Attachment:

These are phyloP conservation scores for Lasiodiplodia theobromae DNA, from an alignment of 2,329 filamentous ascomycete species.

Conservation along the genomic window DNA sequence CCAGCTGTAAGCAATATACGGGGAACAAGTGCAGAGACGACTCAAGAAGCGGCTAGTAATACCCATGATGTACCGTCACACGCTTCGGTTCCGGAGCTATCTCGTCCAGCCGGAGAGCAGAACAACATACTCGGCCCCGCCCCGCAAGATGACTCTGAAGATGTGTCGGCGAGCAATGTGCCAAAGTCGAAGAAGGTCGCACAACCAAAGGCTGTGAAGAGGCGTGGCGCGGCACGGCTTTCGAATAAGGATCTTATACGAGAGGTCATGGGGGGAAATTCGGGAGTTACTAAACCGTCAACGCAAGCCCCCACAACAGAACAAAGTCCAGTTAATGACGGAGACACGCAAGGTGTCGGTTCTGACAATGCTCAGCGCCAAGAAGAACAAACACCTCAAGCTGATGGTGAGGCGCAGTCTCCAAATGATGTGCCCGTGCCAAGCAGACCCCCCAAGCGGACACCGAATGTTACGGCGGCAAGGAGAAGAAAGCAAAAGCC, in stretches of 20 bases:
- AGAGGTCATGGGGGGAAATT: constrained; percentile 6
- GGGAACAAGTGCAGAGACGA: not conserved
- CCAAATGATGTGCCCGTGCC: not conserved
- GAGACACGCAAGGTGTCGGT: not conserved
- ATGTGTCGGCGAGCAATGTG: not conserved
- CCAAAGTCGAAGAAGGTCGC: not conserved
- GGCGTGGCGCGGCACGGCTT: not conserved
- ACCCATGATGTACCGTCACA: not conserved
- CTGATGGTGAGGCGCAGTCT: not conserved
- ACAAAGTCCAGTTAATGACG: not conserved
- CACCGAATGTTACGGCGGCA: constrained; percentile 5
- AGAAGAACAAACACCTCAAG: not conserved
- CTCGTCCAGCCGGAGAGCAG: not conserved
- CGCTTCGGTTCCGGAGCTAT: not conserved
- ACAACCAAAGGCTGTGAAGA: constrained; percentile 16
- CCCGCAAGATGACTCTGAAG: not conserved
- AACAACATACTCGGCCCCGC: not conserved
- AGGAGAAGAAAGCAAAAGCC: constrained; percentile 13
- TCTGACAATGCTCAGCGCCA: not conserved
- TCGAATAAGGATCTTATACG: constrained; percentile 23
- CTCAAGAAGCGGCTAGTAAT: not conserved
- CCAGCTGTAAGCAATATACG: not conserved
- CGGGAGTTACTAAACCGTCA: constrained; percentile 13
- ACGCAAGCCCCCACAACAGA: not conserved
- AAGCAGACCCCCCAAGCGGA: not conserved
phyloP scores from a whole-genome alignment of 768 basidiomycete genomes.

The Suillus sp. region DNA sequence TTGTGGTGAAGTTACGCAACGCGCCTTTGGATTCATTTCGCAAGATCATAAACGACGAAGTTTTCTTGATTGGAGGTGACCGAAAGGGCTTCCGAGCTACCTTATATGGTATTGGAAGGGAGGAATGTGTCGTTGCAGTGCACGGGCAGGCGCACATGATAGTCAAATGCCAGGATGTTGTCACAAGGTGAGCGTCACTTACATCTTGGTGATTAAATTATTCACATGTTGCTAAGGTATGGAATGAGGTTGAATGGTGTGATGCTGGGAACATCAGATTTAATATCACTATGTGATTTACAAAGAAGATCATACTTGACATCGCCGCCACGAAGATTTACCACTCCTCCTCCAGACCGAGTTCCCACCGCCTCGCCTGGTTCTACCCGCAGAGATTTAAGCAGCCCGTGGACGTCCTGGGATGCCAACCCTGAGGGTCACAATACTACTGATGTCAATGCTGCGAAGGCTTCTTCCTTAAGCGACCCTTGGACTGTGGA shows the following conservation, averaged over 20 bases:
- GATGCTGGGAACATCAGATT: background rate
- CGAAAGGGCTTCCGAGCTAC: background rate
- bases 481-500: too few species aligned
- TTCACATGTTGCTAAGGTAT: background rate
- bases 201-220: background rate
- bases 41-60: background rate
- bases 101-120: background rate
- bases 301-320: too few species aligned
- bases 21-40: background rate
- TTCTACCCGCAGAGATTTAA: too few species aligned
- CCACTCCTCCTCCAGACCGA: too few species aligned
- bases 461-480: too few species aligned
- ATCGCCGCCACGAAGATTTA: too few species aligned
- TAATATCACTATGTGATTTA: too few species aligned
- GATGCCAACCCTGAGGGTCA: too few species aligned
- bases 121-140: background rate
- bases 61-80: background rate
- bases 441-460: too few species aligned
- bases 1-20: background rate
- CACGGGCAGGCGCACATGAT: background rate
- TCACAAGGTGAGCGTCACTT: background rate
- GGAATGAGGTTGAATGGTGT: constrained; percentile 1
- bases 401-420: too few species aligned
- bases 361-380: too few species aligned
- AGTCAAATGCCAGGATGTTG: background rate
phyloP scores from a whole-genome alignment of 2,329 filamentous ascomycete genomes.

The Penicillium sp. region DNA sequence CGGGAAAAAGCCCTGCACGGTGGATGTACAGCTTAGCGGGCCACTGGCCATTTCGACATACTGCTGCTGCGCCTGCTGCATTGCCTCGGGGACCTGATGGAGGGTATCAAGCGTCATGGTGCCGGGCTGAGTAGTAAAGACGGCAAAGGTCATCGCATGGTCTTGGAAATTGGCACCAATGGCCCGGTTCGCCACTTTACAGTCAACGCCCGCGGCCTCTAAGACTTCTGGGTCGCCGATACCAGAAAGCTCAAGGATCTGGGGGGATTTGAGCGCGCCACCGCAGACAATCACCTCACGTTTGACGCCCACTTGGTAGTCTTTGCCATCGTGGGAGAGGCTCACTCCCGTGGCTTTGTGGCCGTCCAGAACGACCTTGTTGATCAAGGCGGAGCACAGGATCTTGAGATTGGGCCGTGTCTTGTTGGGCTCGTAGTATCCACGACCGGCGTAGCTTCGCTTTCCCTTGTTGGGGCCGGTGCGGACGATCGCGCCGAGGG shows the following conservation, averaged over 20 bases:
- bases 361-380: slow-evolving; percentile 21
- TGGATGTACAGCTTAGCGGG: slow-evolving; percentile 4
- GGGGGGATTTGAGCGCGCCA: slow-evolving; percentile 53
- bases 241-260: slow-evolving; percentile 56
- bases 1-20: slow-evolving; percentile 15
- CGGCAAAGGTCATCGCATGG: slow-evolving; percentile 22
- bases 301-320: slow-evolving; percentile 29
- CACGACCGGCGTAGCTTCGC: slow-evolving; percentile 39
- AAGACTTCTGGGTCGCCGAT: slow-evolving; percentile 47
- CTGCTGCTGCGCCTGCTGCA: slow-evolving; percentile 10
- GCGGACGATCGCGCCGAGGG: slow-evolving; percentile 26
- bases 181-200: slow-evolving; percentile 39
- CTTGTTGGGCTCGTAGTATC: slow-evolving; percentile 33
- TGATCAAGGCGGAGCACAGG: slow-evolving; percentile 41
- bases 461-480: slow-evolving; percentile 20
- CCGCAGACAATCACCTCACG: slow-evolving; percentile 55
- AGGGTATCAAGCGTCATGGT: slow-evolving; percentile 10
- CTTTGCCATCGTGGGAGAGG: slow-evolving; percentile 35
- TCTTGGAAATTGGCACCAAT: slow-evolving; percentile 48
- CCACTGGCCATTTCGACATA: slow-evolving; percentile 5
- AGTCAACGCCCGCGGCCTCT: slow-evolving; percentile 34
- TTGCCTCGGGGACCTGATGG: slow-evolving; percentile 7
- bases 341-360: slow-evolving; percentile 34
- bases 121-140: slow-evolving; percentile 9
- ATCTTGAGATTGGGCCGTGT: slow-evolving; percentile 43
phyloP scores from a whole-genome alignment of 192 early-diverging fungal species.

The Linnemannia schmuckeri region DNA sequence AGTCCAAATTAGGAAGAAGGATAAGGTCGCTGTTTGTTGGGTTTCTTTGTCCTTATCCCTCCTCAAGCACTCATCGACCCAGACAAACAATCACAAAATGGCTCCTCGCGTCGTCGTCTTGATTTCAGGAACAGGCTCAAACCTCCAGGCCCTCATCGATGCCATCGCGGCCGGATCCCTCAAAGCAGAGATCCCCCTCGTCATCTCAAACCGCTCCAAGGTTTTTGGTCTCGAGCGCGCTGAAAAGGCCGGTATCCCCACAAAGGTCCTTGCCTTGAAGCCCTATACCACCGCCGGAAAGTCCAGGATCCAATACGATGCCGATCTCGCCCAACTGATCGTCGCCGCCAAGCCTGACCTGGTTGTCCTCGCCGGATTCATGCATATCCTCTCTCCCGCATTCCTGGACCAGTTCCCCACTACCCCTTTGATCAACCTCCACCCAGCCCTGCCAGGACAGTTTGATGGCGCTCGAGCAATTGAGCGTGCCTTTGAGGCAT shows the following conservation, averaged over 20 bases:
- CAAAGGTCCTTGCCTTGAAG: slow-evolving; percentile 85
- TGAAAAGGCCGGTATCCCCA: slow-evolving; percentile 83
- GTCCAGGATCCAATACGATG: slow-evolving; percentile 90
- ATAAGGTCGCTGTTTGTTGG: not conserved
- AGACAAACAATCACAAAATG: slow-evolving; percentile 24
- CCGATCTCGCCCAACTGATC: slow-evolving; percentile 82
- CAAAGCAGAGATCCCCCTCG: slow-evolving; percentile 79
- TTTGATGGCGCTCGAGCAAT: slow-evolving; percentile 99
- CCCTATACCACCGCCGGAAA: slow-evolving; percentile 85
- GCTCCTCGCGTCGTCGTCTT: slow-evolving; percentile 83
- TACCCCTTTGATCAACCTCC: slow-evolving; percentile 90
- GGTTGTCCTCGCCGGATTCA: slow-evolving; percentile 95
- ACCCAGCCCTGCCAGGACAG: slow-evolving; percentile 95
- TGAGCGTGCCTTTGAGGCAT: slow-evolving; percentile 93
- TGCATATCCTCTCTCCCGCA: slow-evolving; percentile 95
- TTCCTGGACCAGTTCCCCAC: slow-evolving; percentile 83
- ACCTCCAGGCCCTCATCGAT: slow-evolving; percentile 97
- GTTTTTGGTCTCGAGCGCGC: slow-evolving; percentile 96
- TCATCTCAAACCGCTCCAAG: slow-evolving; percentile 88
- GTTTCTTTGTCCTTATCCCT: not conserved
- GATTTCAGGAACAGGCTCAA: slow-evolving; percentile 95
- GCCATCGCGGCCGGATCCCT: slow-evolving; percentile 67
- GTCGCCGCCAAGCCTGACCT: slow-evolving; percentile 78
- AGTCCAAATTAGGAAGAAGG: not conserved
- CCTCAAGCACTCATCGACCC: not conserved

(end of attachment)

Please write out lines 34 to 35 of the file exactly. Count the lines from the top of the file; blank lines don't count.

- bases 201-220: background rate
- bases 41-60: background rate